The resistance of the wires connecting the potential terminals to the points PP, and to the potentiometer circuit, do not affect the result, because at the balance point the current through them is zero.

This method of measuring a current can be used to calibrate an ammeter, A and the results are treated in the same way as in the calibration of a voltmeter.

** How to Use a Potentiometer to Compare Resistances**

A potentiometer can be used to compare resistances, by comparing the potential differences across them when they are carrying the same current I_{1}. This method is particularly useful for very low resistances, because, as we have just seen, the resistances of the connecting wires do not affect the result of the experiment. It can, however, be used for higher resistances I desired. With low resistances the ammeter A’ and rheostat P are necessary to adjust the current to a value which will neither exhaust the accumulator Y, nor overheat the resistors. No standard cell is required. The potential difference across the first resistor, V_{1} = R_{1}l_{1}, is balanced against a length l_{1} of the potentiometer wire, as shown by the full lines in the figure. Both potential terminals

of R_{1} are then disconnected from the potentiometer, and those of R_{2} are connected in their place. If l_{2} is the length to the new balance point, then

This result is true only if the current I_{1} is constant; as well as the potentiometer current. The accumulator Y, as well as X, must therefore be in good condition. To check the constancy of the current I_{1}, the ammeter A’ is not accurate enough. The reliability of the experiment as a whole can be checked by balancing the potential V_{1} a second time, after V_{2}. If the new value of l_{1} differs from the original, then at least one of the accumulators is running down and must be replaced.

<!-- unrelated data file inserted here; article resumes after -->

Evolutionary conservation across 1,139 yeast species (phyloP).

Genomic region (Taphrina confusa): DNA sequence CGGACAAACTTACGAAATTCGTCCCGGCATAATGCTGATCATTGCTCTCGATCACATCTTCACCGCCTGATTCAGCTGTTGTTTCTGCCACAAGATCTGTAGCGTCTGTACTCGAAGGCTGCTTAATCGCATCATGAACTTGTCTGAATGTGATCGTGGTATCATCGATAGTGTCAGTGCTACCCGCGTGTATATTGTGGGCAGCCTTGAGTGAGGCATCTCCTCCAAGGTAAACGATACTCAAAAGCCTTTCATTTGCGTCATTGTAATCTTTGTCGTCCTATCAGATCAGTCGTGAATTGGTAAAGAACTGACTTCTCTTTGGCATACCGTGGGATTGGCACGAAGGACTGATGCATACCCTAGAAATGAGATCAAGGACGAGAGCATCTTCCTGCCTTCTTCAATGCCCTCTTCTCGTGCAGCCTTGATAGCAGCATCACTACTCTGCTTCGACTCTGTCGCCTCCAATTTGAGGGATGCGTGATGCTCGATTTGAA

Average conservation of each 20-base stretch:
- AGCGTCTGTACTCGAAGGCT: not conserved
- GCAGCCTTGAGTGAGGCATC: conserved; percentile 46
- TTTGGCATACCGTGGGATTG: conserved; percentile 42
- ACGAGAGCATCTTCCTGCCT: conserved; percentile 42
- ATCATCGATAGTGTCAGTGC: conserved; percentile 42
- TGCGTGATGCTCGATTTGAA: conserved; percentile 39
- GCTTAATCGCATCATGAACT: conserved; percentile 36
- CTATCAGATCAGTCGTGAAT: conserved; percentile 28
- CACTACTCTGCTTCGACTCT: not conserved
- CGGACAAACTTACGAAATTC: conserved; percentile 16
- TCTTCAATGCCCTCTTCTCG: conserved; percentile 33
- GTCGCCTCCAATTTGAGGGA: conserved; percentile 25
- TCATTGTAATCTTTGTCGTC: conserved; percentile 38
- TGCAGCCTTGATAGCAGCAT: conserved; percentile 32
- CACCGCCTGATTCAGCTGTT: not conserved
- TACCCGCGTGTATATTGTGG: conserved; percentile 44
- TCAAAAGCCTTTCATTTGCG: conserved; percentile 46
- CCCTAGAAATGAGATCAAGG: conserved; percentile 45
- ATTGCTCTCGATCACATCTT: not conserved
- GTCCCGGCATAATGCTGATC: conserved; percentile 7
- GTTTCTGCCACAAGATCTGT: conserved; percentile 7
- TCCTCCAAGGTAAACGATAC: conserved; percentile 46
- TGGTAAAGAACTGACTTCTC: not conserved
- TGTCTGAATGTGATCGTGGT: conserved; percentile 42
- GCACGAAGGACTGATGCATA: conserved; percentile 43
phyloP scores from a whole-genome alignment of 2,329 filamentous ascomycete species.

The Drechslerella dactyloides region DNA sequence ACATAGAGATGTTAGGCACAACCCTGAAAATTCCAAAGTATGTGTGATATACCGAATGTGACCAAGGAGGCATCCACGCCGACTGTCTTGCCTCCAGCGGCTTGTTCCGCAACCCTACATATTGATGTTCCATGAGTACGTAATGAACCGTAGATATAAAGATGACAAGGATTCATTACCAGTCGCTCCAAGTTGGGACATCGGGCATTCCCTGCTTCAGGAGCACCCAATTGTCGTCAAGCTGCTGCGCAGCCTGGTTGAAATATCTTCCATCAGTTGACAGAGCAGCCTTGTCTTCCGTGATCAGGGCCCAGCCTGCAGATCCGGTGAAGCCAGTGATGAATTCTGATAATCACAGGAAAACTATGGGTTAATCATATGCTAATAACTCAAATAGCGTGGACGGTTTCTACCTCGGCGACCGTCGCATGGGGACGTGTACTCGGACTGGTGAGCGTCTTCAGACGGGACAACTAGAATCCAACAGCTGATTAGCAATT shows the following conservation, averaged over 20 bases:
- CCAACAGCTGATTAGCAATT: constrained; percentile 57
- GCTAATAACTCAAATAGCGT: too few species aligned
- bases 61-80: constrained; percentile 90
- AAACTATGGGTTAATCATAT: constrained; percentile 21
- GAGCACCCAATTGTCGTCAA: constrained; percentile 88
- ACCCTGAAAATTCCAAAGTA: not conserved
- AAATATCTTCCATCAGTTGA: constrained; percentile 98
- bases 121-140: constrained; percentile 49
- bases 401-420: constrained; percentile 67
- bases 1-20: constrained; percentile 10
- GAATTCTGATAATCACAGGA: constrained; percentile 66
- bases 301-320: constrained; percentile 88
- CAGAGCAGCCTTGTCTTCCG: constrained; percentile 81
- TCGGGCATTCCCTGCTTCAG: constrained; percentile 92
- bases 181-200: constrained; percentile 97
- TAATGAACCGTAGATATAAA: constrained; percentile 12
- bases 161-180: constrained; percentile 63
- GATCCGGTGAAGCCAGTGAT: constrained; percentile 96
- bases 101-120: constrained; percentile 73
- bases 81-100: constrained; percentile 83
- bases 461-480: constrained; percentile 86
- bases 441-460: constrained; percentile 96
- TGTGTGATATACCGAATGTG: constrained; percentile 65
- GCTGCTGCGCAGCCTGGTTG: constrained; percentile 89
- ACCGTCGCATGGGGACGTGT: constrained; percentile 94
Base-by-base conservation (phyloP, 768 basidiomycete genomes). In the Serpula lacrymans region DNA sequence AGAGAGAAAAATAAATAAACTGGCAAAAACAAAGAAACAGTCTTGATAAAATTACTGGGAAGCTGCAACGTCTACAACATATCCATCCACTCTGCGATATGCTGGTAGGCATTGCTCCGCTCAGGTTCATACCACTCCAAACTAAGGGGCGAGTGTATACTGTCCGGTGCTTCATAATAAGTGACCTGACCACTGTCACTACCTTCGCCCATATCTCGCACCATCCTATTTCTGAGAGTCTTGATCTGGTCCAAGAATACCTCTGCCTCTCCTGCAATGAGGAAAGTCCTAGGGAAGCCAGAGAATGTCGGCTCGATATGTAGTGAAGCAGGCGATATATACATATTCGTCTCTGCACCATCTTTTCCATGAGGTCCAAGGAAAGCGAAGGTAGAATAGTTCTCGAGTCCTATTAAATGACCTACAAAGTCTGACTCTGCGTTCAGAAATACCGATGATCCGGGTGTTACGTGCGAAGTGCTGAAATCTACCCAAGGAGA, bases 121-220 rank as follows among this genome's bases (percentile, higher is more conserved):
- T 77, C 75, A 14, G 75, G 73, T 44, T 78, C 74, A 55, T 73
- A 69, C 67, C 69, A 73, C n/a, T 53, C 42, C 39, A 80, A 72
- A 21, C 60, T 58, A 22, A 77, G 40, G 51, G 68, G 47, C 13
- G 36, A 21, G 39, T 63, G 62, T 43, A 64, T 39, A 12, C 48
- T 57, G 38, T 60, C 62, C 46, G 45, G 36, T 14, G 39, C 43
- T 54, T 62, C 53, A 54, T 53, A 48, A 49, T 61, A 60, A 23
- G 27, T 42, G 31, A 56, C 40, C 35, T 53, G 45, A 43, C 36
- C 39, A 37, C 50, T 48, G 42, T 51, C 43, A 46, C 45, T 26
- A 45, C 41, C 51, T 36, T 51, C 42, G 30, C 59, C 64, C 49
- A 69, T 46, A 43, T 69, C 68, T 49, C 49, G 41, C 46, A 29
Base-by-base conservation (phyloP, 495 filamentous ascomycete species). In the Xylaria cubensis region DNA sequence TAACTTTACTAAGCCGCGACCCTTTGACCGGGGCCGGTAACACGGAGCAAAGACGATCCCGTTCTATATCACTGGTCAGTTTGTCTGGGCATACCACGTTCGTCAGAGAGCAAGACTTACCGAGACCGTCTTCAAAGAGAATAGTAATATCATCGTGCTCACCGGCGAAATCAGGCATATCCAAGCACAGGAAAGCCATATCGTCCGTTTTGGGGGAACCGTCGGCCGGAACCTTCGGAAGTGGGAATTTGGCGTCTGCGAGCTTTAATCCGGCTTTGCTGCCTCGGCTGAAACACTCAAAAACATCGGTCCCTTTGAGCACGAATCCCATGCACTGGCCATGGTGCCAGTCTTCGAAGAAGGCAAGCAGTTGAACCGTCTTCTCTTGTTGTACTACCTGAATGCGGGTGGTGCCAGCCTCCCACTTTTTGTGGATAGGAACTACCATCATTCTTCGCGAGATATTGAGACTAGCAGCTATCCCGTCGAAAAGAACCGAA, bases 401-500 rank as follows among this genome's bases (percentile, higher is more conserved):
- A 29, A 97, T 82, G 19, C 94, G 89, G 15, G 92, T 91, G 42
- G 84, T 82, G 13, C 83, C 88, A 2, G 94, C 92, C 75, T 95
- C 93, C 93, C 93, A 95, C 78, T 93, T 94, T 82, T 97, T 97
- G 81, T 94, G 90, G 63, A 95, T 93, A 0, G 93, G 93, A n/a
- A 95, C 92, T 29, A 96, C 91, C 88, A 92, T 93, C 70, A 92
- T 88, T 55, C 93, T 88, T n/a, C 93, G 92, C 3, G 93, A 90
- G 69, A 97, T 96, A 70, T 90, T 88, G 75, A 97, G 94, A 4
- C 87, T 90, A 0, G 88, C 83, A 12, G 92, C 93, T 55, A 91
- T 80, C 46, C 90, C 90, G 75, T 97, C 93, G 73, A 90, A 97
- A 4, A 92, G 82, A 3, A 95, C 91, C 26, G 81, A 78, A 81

** The Rayleigh Potentiometer**

The image below shows a potentiometer devised by Lord Rayleigh (1842 – 1919), which is free from errors due to non-uniformity of the wire and to contact resistances at the end A. it consist of two plug-type resistance boxes, R_{1}, R_{2}, joined in series. (these boxes may well be the R-sections of two similar Post Office boxes). At the start of a measurement all the plugs of R_{1} are inserted, and all of R_{2} taken out. Then R_{1} is zero, and the main current *I* sets up on potential difference across it; but when the key K is pressed, the unknown e.m.f. E deflects the galvanometer. R_{1} is now increased by, say, 100 ohms, and R_{2} is decreased by the same amount. In this way R_{1} + R_{2} is kept constant, and the current I does not change. But there is now a potential difference across R_{1}, which opposes E. plugs are taken out of R_{1} and put into R_{2}, so as to keep R_{1} + R_{2} constant, until the galvanometer shows no deflection when K is pressed. If R’_{1} is the value of R_{1} at this point, then

The procedure is now repeated with a standard cell of e.m.f. E_{0}, in place of R. sine R_{1} + R_{2} has been kept constant, the current* I* is the same as before; hence, if R”_{1} is the new value of R_{1} at balance,